Please note: I received a free copy of this book from the publisher for my participation in the tour. All opinions I’ve expressed here are completely honest and completely my own.
Diamond Head is the beautiful, sprawling history of the Leong family and their journey with fate. Told through the eyes of the Leong women, Diamond Head is an intricately weaved and incredibly rich tale of fate, love, and consequences.
There is a tale in Chinese culture—the red string of fate. Each person has a red string tied to their ankles, and attached to the other end is their fated soulmate. However, every mistake you make in love causes the string to knot, making it harder to to find the person at the end of it. These knots may even be passed to your children.
The year is 1964, and today is the day of Bohai Leong’s funeral. His wife Amy and his pregnant teenage daughter Theresa make their way to the Leong family home on Diamond Head. This day, this man, is what binds the story together.
As the day goes on, more of the past is revealed. Through the perspectives of Theresa, Amy, Lin and Hong, we go back and forth in time learning about the story of the Leongs and the life of Bohai. We learn who these women are and how they came to be a part of Bohai’s life.
The story of the Leongs begins in southern China in the early 20th century. Theresa tells us of her Ye Ye (her grandfather, Frank) and her Nai Nai (her grandmother, Lin). We learn of the birth of her father, Bohai, and the death of the concubine Hailee who bore him.
Hong, Bohai’s aunt, joins the Leong the family during the Boxer Uprising in China when her husband, Frank’s brother, is killed. Soon, Lin and Hong become inseparable. When Bohai comes along, they raise him together.
In 1914, the impending war causes Frank to move his family to Oahu. He, Lin, Hong, and Bohai, quickly gather their things and make their way across the Pacific to the Hawaiian Islands. There they hope to make a fresh start. Lin hopes this especially for Bohai. He is a very quiet and subdued child—too much so. Lin is frightened that something is wrong with him.
Hawaii does not enliven Bohai. He grows into a quiet man, more inclined to read a book indoors then spend any time in the sun. This is especially obvious in comparison to his brother Kaipo who was born a few years after the Leongs arrived on Oahu.
As the secretive Leong women tell their tales, we see a family that is not what it seems. We see a family shrouded in lies and half-truths, all intertwined with the red string of fate.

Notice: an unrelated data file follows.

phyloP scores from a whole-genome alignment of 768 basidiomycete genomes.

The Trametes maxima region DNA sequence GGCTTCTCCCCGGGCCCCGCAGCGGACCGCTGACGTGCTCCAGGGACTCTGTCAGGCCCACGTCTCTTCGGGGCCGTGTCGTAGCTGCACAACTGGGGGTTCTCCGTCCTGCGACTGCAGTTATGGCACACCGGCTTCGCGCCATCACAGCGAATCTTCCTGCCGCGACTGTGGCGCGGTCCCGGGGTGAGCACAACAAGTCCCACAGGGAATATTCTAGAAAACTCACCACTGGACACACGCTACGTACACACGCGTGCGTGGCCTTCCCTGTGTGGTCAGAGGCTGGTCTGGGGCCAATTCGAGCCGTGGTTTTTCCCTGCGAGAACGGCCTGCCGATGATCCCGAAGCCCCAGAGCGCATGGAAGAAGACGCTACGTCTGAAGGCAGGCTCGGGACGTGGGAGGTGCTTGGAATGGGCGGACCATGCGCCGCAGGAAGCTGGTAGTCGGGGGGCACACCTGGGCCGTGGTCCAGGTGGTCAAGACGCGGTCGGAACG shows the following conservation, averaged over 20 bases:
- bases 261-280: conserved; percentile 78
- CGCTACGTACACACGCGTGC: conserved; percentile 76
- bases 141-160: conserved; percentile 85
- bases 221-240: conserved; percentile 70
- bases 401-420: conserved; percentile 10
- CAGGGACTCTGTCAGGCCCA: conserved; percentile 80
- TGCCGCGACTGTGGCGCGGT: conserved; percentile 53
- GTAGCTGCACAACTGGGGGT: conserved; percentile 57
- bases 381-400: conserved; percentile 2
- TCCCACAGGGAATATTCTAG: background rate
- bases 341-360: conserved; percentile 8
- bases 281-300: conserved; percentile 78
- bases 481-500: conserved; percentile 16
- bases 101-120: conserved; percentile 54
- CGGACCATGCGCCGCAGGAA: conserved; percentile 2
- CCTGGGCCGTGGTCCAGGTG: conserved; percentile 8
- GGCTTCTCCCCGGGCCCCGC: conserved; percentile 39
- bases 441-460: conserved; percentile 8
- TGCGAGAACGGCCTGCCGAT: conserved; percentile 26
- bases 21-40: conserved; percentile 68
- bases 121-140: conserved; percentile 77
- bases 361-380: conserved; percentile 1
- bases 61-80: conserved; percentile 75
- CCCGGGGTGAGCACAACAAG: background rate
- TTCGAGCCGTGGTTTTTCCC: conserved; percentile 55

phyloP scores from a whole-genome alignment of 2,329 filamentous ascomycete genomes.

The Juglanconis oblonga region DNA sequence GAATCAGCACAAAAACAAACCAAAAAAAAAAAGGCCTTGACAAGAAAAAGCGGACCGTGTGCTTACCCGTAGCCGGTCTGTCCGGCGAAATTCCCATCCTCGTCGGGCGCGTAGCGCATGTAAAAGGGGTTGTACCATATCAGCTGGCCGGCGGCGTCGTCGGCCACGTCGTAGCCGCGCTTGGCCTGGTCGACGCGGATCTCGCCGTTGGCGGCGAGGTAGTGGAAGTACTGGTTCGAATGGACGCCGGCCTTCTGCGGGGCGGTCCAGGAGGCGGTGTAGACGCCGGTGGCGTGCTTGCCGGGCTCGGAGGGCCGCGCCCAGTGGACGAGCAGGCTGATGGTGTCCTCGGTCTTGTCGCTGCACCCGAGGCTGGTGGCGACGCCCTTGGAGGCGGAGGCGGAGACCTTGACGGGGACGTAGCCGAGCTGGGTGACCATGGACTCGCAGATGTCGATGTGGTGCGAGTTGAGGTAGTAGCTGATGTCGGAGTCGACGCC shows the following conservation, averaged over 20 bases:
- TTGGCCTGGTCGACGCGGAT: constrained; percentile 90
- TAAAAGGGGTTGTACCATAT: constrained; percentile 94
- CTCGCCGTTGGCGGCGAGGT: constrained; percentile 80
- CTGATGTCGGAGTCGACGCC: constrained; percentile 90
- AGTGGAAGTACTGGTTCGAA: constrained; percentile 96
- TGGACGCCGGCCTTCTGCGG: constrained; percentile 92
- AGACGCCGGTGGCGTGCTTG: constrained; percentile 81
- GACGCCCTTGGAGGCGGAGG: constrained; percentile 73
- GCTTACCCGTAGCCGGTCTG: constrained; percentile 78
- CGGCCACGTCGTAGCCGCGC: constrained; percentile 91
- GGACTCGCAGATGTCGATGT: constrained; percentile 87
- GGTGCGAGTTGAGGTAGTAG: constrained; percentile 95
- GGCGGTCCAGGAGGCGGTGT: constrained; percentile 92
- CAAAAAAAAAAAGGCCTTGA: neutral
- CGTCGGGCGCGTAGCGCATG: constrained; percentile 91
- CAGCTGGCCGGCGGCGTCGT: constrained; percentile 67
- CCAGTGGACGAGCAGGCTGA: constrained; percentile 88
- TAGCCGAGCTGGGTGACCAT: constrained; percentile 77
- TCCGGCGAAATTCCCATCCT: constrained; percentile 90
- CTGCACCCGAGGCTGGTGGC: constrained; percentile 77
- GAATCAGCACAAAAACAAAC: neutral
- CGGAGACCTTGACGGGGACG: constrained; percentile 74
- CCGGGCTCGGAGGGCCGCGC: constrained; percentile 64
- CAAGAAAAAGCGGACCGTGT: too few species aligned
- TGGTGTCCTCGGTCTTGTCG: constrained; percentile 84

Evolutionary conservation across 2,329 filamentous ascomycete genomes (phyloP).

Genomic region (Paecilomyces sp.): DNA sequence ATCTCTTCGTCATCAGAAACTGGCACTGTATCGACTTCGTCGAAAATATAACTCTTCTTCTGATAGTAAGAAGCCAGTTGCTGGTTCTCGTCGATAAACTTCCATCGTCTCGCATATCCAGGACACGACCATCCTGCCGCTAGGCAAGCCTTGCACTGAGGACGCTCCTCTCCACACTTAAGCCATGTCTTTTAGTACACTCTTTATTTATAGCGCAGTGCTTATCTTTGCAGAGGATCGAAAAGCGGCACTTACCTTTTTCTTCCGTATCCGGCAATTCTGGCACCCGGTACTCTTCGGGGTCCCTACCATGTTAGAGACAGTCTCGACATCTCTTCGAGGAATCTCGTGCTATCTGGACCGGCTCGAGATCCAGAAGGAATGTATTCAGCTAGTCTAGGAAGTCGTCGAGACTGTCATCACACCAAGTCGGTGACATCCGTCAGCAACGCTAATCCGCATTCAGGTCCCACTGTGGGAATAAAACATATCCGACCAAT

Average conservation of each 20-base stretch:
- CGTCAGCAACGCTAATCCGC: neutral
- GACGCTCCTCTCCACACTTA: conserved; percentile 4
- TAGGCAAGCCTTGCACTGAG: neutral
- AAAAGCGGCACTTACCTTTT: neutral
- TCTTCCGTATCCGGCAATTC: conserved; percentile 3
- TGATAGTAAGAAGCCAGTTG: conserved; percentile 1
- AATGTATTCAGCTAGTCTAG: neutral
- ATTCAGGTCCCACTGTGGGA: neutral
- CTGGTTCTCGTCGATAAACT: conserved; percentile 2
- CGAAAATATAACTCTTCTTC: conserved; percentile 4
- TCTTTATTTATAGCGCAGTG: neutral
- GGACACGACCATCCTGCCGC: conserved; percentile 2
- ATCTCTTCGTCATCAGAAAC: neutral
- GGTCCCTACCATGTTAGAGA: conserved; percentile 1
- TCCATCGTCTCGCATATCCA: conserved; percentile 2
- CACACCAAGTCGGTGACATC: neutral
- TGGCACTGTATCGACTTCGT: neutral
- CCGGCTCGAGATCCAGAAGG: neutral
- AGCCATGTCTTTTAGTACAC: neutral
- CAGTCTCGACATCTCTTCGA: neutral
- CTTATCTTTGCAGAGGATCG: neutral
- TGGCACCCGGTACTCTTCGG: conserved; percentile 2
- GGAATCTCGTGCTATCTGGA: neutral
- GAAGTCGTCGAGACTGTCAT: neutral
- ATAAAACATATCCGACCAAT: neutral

Each of the Leong women is remarkable in her own way. They are strong, compelled by what they believe to be fate. Theresa is fiercely loyal to her father. Amy is stoic and enigmatic. Hong is the rock that holds the family together. Lin is the matriarch who began it all.
This book is very hard to summarize—as are most family sagas. I have more sympathy now for the person who wrote the jacket, but I still think you should not read the synopsis! It has so many spoilers!
I gotta tell ya, I loved this book. Family sagas are my jam, and this one is done impeccably. The writing is top notch, the characters are very well developed, and the story is super compelling. All families have secrets and resentments, but the Leongs… Well, you just have to read it to find the skeletons in their closets. I think Amy’s story is my favourite. Again, you just have to read it.
This story is propelled by the characters as you listen to them and watch them develop. I love how in the story, the character development is mainly in the past. Therefore, each part you read gives you more understanding of the women and how they came to be the way they are.
There is mystery involved here, too, both the traditional sense (but I won’t spoil you like the jacket copy!!) and in the way the characters are developed. You only get bits and pieces of them along the way.
Honestly, I can’t say enough about this book. I’ve been thinking about it ever since I put it down. I wish I was still reading it. Also, that ending—it was so beautiful and bittersweet. I cried. Books don’t often make me actually cry.
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